"What a vision of horror and wretchedness are these poor creatures, starving, neglected, frightened, dressed in the shabby clothes of others. They cannot believe that they are at last going to escape their torturers and be free. They take me for some hireling of the SS who is taking them to the gas chamber. They can hardly understand that they are going to Switzerland.
[/quote]


IV. - Rapport d'un délégué du CICR sur sa visite au camp de concentration de Ravensbrück pour tenter d'en empêcher l'évacuation, et sur les évacués d'Oranienburg

[Note by nathan: On 23 April a delegate was at last allowed inside Ravensbruck, hoping to persuade Suhren to call off the evacuation on foot of thousands of Slavic women. The commander here gives the delegate a tour of the camp. He is is surprised by the excellence of the facilities. He is sceptical when prisoners and SS are called over to stage the necessary parody of happiness]
Suhrens me fit tout visiter, les baraques, la cuisine, l'infirmerie, les installations hygiéniques, la buanderie, les cellules pour les délinquantes et d'autres bâtiments encore. En regardant de plus près, j'ai pu constater que les baraques contenaient des lits à trois étages et que le cube d'air était nettement insuffisant. La cuisine est une installation moderne telle que l'on en voit dans les usines et dans certains camps de prisonniers de guerre. A l'infirmerie, ce sont les détenues qui travaillent comme infirmières; elles sont toutes vêtues de blanc. L'infirmerie elle-même comprend plusieurs vastes salles toutes très bien aménagées (salle d'opération, de pansement, etc.). La bibliothèque contient plusieurs milliers de volumes, la plus grande partie en langue allemande. L'« Arrestlokal » est un bâtiment en pierre à deux étages, avec cour intérieure couverte. Plusieurs cellules furent ouvertes et je fus étonné de constater la parfaite installation de ces cellules et la propreté qui y régnait. Chaque cellule contient un lit métallique avec deux couvertures, une chaise, un lavabo avec eau courante et un miroir, une cuvette WC avec chasse d'eau. Le camp ne possède pas de chapelle. A l'est du camp se trouvent plusieurs bâtiments dont l'accès ne me fut pas permis. Le « Sturmbannführer » Suhrens me confia qu'il s'agissait de fabriques de textiles travaillant pour la Wehrmacht.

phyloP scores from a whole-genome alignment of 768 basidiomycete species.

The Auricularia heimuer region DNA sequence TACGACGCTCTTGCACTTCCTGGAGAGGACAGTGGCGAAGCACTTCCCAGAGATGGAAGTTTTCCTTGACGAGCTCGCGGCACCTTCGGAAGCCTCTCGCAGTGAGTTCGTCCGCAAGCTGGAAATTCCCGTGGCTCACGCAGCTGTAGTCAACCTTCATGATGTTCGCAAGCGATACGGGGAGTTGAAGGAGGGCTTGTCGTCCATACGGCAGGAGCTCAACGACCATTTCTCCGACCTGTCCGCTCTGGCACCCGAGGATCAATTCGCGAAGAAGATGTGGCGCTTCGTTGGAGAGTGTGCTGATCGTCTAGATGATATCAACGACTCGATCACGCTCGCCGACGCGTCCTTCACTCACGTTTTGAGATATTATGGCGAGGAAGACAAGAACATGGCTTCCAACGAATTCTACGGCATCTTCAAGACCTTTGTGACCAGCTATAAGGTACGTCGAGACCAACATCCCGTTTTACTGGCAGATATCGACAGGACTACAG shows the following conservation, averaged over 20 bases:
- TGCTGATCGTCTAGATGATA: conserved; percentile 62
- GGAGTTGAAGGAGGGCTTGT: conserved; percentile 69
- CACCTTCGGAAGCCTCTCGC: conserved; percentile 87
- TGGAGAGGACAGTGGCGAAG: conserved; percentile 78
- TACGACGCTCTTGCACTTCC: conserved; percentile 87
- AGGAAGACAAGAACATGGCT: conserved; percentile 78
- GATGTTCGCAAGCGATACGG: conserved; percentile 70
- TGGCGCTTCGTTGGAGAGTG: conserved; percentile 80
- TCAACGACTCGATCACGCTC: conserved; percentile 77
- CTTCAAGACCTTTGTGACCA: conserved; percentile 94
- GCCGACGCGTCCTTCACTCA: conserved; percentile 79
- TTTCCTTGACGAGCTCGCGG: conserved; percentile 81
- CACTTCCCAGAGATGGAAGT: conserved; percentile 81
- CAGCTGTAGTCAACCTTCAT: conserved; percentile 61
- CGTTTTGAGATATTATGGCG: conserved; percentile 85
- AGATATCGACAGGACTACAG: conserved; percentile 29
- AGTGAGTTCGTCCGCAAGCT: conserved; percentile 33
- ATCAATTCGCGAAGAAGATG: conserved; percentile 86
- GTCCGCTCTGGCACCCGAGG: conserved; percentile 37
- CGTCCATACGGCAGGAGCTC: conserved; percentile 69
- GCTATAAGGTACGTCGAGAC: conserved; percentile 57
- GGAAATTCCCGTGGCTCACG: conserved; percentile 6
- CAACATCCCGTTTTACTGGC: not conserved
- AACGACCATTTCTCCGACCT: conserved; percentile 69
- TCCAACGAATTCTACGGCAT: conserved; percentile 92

Au hasard (était-ce vraiment un hasard ?) Suhrens interpellait une femme, lui demandait si elle était mal traitée, combien de fois par jour elle était battue et si elle avait à se plaindre de quoi que ce soit. Naturellement, personne ne se plaignait. Au contraire, ce n'étaient que des louanges adressées surtout au Commandant du camp. Et à chaque réponse, Suhrens se tournait vers moi et me disait avec gravité : « Bitte » 1. Les femmes SS elles aussi étaient interrogées. Suhrens leur demandait si elles maltraitaient les détenues. Elles répondaient toutes d'un air offensé « aber das ist uns doch verboten » 1. « Et si vous les battez ? » continuait d'interroger Suhrens. « Dann werden wir bestraft » 2 était la réponse.